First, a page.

Update–from some of the questions (look for the section beginning “The Sam Argument(s)” below), I realized that some students are confused about what Philosophical Anarchism (vs. Philosophical Statism) is claiming. So let me begin with some clarification, distinguishing it from some nearby claims.
To do that, let me pose a series of yes/no questions:
(Q1) Does government have the moral permission to coerce (at least some times) because it is government that’s doing the coercion?
(Q2) Does government have the moral permission to coerce, at least some times?
(Q3) Do citizens have the moral duty to obey the government, at least some times, because it is the government that’s issuing the order?
(Q4) Do citizens have the moral duty to obey the government, at least some times?
(Q5) Does government coercing subjects bring about good outcomes at least some times?
(Q6) Do citizens obeying the government bring about good outcomes at least some times?
For the purposes of the class, Philosophical Anarchism is the position that answers “NO!” while Philosophical Statism is the opposing position that answers “YES!” to Q1. What you need to keep in mind is that answering Q1 in either way does not entail taking a stand an answer to any of the other questions. The converse is true as well. So suppose you have reason to believe the correct answer to Q2-Q6 is “YES!”–this doesn’t constitute an objection against answering “NO!” to Q1 at all.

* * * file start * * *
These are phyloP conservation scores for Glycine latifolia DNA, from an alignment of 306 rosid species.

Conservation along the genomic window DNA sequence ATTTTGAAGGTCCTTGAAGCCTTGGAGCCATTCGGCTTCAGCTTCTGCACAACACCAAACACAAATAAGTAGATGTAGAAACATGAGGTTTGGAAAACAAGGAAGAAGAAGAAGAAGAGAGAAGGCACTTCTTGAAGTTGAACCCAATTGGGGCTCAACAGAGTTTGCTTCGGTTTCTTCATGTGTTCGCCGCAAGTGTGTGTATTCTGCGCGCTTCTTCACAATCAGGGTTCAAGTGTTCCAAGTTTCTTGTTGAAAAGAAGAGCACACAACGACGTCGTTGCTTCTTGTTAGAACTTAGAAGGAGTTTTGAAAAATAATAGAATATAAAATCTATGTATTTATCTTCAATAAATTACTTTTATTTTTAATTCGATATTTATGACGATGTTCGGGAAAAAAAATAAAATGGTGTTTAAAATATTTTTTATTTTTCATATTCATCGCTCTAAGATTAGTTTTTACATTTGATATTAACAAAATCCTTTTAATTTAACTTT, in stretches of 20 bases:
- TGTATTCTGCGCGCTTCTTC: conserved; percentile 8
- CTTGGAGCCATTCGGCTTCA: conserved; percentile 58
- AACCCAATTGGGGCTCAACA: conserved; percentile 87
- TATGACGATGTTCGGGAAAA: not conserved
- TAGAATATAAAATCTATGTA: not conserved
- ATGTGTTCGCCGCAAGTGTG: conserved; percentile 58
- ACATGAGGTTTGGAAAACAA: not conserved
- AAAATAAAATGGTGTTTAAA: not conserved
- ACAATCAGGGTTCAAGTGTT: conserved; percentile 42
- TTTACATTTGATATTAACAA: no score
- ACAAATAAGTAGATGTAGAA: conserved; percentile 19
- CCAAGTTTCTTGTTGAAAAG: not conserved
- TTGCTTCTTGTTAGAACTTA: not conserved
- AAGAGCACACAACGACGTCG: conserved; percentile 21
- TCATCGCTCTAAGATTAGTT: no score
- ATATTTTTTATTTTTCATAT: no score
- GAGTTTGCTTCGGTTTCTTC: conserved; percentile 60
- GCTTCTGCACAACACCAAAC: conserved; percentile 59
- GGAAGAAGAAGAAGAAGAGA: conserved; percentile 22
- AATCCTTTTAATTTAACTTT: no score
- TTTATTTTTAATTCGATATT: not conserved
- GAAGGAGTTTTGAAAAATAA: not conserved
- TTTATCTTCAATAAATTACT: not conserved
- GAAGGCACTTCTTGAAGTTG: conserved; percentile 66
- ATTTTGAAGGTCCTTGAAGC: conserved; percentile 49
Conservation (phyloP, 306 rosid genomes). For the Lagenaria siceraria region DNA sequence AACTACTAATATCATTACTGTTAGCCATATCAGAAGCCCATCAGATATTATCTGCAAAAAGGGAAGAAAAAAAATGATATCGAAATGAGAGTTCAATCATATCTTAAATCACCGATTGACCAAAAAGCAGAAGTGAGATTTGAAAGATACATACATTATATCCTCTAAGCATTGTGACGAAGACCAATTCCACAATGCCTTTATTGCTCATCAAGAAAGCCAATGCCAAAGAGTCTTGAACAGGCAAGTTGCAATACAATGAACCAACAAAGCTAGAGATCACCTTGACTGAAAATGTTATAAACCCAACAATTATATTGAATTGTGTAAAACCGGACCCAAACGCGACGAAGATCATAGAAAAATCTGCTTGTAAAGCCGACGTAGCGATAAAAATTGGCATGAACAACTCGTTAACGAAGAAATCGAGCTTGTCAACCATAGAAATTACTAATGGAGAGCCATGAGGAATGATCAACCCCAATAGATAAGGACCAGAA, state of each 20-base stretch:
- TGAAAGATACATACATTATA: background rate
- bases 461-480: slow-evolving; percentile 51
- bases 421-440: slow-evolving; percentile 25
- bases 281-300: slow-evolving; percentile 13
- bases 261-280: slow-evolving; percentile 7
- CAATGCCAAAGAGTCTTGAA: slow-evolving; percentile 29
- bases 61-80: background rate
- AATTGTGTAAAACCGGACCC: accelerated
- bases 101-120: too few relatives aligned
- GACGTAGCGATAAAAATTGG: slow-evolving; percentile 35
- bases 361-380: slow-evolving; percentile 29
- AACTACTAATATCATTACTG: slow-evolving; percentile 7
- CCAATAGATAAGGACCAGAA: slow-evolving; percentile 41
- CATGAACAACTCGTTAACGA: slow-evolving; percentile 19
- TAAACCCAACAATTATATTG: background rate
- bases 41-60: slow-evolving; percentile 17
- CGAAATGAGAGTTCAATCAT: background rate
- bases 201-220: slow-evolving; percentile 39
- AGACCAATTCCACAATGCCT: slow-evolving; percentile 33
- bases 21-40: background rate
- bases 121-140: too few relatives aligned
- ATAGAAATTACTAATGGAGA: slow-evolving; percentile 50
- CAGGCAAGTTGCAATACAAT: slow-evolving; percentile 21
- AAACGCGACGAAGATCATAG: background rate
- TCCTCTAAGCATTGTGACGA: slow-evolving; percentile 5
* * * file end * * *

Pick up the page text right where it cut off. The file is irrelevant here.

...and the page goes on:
It’s conceptually possible for someone to answer “NO!” to Q1, and “YES!” to all the other question. Such a person won’t be a typical Philosophy Anarchist (since typically, they would answer “NO!” at least to Q3 as well), but the position she holds won’t be contradictory. (To see this–just imagine a case where you (by the terms of the scenario) have a moral duty to obey someone. So if you don’t obey, you would be morally blameworthy. But by itself, this won’t entail that the someone has the permission to coerce you–to apply force or threaten you with force–to get you to obey. Likewise the reverse.)
What do you think is the ideal method of governance? (Democracy/Communism/Etc)
Most certainly not Communism as it was/is practiced in actual Communist countries (as opposed to imaginary ones). Other than that, probably some sort of representative democracy with a healthy respect for the private sphere and civil association and other qualifications. But what do I know? Let me quote a passage from Plato though–
Socrates: “Until philosophers rule as kings or those who are now called kings and leading men genuinely and adequately philosophize, that is, until political d power and philosophy entirely coincide, while the many natures who at present pursue either one exclusively are forcibly prevented from doing so, cities will have no rest from evils, Glaucon, nor, I think, will the human race.” (Plato, Republic 473c-d)